News & Classical Music from Northern Michigan
Play Live Radio
Next Up:
0:00
0:00
0:00 0:00
Available On Air Stations

A Mackinac Island ferry is going fully electric

The Mackinac Island passenger ferry "Chippewa" will be converted from diesel to electric propulsion. Photo courtesy of Star Line/Mackinac Island Ferry Co.
The Mackinac Island passenger ferry "Chippewa" will be converted from diesel to electric propulsion. Photo courtesy of Star Line/Mackinac Island Ferry Co.

A ferry to Mackinac island is getting a makeover – and one that could help the state of Michigan reach its climate goals.

The diesel-powered ship is part of Star Line’s fleet in St. Ignace, and state funds will be used to overhaul the vessel and make it battery powered.

Jerry Fetty is CEO of the Star Line ferry service to Mackinac Island. He said this vessel is a perfect candidate for electrification as it needs some work done anyways.

“If we’re going to upgrade it now, we might as well take it into the future, essentially, and apply for the grant,” Fetty said. “And we’re very proud to have received it and we will be the first passenger ferry – in Michigan anyway – to be 100-percent electric.”

The overhaul should take two to three years, and is funded in part by the state’s Fuel Transformation Program.

Jeff Johnston is a spokesperson for the Michigan Department of Environment, Great Lakes and Energy, which awarded the grant.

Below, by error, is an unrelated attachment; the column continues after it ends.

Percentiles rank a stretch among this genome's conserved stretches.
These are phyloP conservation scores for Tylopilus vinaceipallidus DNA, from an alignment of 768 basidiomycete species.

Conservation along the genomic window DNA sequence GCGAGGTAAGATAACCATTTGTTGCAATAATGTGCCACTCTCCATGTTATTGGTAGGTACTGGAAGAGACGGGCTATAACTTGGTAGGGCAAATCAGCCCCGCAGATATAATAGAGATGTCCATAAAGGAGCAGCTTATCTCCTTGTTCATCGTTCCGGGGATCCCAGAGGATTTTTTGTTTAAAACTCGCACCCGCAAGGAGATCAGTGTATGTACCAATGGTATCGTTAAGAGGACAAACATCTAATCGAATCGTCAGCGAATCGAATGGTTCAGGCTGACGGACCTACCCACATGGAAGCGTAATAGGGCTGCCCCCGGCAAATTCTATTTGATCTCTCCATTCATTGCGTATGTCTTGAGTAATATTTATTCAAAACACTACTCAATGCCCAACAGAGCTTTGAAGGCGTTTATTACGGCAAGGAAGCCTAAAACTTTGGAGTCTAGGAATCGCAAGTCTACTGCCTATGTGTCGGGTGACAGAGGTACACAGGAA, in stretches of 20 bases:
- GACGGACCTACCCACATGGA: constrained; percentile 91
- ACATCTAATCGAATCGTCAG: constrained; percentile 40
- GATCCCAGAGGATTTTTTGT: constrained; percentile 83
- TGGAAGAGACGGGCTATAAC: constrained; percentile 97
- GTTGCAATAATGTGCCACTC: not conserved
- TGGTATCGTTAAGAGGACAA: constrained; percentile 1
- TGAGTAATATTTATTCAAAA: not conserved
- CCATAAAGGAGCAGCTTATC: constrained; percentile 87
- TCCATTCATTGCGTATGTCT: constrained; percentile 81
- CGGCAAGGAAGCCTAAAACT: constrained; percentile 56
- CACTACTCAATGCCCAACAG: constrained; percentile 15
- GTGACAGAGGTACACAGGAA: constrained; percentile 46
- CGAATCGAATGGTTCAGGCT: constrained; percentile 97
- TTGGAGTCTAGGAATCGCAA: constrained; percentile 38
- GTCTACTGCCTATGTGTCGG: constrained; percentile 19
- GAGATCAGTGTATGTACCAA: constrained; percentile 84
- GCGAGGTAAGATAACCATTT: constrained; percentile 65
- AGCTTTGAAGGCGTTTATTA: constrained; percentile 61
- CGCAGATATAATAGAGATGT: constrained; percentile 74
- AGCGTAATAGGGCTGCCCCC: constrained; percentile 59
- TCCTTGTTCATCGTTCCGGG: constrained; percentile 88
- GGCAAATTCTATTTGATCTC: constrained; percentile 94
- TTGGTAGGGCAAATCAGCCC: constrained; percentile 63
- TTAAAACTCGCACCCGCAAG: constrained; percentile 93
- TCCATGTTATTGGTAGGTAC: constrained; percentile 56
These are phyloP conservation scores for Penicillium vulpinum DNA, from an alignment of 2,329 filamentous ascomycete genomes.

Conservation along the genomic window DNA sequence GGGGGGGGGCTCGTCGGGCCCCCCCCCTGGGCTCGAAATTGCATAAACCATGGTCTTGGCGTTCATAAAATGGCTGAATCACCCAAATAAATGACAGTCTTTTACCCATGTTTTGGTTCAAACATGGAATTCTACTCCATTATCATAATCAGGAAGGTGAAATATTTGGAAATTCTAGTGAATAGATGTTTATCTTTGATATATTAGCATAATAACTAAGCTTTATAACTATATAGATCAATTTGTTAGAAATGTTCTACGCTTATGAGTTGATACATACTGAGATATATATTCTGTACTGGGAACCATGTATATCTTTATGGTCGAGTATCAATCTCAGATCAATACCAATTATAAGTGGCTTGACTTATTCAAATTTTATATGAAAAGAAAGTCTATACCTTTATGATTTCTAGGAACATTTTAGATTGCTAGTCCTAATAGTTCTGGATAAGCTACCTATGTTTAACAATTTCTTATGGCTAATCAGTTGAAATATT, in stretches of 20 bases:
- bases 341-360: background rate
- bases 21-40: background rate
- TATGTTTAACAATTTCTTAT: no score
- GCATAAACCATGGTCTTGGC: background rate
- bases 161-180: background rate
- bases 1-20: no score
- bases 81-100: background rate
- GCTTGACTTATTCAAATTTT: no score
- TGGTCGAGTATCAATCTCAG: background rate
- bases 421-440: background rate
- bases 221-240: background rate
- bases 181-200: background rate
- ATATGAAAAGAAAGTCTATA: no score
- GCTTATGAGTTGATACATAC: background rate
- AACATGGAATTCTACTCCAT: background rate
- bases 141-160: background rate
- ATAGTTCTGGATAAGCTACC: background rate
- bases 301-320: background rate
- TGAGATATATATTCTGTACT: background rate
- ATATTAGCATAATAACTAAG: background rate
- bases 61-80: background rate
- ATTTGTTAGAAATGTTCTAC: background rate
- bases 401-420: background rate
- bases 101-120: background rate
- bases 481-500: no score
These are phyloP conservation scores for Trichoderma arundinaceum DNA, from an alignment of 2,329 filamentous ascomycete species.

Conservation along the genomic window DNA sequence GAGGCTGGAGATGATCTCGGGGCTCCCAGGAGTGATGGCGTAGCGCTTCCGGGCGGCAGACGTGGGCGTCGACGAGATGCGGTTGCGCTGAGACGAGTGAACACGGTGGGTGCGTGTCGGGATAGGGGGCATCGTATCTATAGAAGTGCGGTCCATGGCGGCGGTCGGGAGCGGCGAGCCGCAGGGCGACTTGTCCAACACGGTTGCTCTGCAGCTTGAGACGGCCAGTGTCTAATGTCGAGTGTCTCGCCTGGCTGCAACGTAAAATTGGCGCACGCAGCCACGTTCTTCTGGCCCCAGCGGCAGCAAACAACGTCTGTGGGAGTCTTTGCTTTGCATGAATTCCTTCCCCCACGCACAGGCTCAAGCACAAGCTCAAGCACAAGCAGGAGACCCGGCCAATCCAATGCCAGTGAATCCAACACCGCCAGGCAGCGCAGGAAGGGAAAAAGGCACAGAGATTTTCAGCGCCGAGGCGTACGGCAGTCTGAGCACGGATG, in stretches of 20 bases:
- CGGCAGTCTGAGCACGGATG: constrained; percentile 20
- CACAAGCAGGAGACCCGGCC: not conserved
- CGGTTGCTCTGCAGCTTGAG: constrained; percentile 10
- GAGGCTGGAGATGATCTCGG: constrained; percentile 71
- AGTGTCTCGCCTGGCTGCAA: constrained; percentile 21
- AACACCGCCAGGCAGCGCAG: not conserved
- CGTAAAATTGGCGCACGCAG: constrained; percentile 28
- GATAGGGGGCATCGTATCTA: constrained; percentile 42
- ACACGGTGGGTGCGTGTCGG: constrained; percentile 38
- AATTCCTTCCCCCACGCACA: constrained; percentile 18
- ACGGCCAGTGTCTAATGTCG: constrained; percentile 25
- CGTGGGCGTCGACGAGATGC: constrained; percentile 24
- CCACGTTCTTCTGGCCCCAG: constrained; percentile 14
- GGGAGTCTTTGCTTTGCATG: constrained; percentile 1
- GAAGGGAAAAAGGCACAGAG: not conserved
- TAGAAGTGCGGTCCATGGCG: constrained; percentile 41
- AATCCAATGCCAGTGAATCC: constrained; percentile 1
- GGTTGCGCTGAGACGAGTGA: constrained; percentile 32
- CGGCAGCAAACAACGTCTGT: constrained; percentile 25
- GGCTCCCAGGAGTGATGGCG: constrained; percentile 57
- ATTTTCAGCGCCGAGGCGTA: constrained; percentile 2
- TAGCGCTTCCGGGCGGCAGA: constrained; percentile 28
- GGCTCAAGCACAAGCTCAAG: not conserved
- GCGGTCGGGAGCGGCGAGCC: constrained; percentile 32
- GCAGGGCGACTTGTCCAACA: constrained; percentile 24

“There’s a lot of recent focus on marine electrification, and obviously this is a big step in that direction,” Johnston said. “This is part of a larger effort in the Straits area and northern Michigan in general to focus on converting to electric power for large vessels.”

A grant from the same program will also fund on-shore electricity at a dock near Sault Ste. Marie, where vessels docked overnight will be able to use power without running their diesel engines.

In a statement, Gov. Gretchen Whitmer said the electric ferry to Mackinac Island will “ensure that this Pure Michigan journey is more cost-effective and sustainable for decades to come.”

Whitmer also said there are steps towards the state’s goal for carbon-neutrality by 2050.

Patrick Shea was a natural resources reporter at Interlochen Public Radio. Before joining IPR, he worked a variety of jobs in conservation, forestry, prescribed fire and trail work. He earned a degree in natural resources from Northland College in Ashland, Wisconsin, and his interest in reporting grew as he studied environmental journalism at the University of Montana's graduate school.